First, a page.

Chicken-and-egg Issue Stalls China's VR Industry

Chicken-and-egg Issue Stalls China's VR Industry
June 25, 2018

Development of VR industry in China has been stalled by a chicken-and-egg dilemma.


When Yang Yang, a former filmmaker, established his virtual reality (VR) game studio If Games in 2014 in Beijing, he found himself alone in a nascent field.


“Oculus Rift Development Kit 1 and DK2 were the only VR headsets out there, and inputs were nowhere to be found,” he said, referring to some of the early prototype headsets developed by Facebook-owned Oculus VR.


But Yang did not have to wait long for the VR scene to become crowded, with Shanghai-based Vsensory and Shenzhen-based Multiverse entering the field alongside a number of labs funded by China’s internet titans, Baidu, Alibaba and Tencent.


Over the past few years, Yang has produced a string of successful games, including zombie shooter Fastigium, which people can be seen playing in VR game centres across China. The studio is currently developing Ghost, a fully-immersive cyberpunk game that will launch in August.


However, Yang says the industry has thinned dramatically in the past year as new upstarts who thought they could make a quick buck by joining the bandwagon have struggled to make money.


The number of deals in China’s VR industry in 2016 jumped nearly threefold to 178 from 60 in the previous year, with more than 4.98 billion yuan (US$767 million) raised, according to a 2017 report by a VR committee under the Chinese Ministry of Industry and Information Technology. The number of deals dropped to 71 in 2017 though, according to data collected by industry news site VR Tuoluo.


“Many studios have died because they failed to monetise their games,” Yang said. Developing online VR games for use with smartphones and home computers has been particularly hard, because consumers have not been willing to shell out for the VR viewers needed to go with these games, said Yang.

To justify VR content production costs, game developers are reliant on the wider adoption of headsets. On the other hand, VR device makers see the lack of compelling content as a barrier to headset sales taking off. In other words, the world of VR is stuck in a classic “chicken and the egg” dilemma – what comes first?


It needs to be cracked as China’s VR and augmented reality (AR) market is expected to reach US$10.2 billion in 2018 with 70 per cent annual growth over the next five years, according to an IDC report released last month. China also has the potential to take more than US$1 of every US$5 spent on AR and VR globally by 2022, a Digi-Capital report in May showed. While virtual reality creates an immersive, computer-generated environment that is artificial, augmented reality integrates digital information into the user’s existing environment in real time.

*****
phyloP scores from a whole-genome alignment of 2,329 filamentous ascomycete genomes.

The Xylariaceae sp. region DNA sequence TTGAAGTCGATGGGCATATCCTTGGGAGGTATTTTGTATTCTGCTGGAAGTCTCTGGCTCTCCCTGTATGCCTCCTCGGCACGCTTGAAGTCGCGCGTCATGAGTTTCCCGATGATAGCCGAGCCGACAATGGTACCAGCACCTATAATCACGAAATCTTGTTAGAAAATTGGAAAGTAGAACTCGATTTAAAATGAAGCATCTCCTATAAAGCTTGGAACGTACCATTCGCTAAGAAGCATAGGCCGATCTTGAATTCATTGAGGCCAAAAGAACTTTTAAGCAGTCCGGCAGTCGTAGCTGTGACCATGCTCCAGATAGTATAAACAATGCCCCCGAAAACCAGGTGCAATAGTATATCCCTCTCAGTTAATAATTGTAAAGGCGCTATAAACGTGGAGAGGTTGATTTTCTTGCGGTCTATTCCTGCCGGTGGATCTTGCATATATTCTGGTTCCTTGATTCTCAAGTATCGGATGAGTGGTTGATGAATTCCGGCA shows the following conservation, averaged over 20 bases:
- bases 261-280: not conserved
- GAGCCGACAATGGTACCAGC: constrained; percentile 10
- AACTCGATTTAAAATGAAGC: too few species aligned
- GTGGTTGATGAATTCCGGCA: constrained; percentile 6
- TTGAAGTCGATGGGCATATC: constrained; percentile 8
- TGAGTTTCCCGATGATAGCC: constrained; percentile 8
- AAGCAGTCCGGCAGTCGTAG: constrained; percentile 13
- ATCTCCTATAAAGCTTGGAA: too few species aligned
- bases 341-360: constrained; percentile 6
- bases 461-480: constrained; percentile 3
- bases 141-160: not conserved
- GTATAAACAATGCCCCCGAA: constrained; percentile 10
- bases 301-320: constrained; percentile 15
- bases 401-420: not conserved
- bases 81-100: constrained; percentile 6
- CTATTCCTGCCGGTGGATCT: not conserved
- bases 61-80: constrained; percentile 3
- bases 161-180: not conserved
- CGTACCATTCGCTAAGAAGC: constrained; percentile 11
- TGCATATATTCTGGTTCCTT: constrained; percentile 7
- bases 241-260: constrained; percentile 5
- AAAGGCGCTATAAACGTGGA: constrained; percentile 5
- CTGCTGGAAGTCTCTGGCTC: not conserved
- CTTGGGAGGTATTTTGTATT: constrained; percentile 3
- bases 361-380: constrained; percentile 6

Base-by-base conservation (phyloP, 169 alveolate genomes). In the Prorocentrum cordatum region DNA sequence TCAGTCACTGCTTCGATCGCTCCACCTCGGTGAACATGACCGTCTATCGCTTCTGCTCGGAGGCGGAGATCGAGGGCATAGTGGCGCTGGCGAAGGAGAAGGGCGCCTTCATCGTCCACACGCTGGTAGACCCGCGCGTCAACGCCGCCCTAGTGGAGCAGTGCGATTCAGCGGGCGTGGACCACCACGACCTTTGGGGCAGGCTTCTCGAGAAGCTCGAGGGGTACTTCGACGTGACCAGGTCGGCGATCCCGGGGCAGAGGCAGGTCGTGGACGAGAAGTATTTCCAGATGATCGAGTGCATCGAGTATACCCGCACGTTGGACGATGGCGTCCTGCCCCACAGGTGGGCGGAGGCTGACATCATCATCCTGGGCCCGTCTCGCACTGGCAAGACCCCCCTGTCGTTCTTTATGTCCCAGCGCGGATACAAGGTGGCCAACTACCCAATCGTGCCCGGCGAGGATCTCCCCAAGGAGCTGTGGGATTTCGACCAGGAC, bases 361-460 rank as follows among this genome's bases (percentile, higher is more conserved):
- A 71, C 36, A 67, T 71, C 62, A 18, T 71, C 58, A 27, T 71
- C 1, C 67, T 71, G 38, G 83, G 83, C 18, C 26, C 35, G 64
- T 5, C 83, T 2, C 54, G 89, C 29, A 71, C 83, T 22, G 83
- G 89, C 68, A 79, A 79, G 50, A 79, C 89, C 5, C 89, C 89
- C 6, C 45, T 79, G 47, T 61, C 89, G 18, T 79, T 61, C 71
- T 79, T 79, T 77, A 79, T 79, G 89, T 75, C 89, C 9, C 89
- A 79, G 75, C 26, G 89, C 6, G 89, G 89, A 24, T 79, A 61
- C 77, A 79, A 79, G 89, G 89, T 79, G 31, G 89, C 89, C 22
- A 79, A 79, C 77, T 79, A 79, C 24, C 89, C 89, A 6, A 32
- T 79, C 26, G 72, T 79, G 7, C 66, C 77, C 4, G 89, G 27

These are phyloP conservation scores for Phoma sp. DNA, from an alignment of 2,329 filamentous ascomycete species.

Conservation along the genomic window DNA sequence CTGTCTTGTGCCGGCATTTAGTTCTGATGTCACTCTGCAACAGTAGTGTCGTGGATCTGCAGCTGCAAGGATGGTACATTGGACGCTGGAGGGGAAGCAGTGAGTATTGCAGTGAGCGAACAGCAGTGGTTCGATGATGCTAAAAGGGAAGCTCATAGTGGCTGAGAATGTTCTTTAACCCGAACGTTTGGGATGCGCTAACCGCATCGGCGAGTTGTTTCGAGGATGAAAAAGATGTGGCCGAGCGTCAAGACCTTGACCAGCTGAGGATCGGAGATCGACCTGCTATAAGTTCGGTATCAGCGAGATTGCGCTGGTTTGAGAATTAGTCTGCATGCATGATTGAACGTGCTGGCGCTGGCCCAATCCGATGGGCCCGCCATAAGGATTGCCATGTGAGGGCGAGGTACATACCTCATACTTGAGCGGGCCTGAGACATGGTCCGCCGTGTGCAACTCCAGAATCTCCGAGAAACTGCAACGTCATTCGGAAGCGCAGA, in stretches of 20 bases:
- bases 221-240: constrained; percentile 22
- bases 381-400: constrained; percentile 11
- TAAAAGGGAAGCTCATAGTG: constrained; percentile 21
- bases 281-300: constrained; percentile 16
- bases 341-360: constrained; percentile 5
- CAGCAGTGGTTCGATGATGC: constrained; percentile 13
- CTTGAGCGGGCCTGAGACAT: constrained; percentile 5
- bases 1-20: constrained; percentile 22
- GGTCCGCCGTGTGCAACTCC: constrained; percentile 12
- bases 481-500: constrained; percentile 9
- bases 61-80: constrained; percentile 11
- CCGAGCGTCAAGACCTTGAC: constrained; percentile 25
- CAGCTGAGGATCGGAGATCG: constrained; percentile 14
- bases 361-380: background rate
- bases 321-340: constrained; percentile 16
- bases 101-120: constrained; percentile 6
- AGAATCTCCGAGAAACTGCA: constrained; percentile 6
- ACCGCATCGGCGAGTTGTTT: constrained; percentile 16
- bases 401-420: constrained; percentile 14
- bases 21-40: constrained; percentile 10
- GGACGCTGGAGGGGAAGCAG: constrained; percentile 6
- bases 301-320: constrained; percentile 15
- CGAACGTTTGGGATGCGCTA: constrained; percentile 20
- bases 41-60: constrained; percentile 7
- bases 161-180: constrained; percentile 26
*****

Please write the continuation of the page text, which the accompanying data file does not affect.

Yang’s studio has survived the roller-coaster ride thanks to revenue from industry and government clients. One of the company’s latest side projects was to help build a 56-seat VR cinema for a tourism attraction site called Jiang’an River Park in Chengdu, southwest China. “We cannot rely solely on gamers to make VR happen. The user base is just too small,” he said.

As there is still a very limited number of players who are willing to pay for a headset, Yang’s If Games chose to produce VR content for use in game centres. “China’s VR scene will take off first in the public arena, and will only move to households once it has been tested – just like video games that first started in arcades before moving into use on home consoles,” said Yang.


However, VR arcade operators are also becoming impatient. Peter Yu, chief executive of JetOne Motion, a VR experience centre in Hong Kong, recalls being approached by a handful of VR game companies trying to sell their new games last year. He turned them all down.


“VR games have a narrow market and target young people, it’s hard for us to have repeat customers as they usually lose interest after a few tries. VR game content will need to be diverse and evolve a lot more before it’s a success,” Yu said.

Content and VR hardware are facilitating and restraining the development of each other, said Shi Qing, general manager of EmdoorVR, a Shenzhen-based VR device designer and maker that counts HTC Vive as one of their content partners. HTC Vive is a virtual reality headset developed by Taiwanese consumer electronics maker HTC and US games producer Valve Corporation.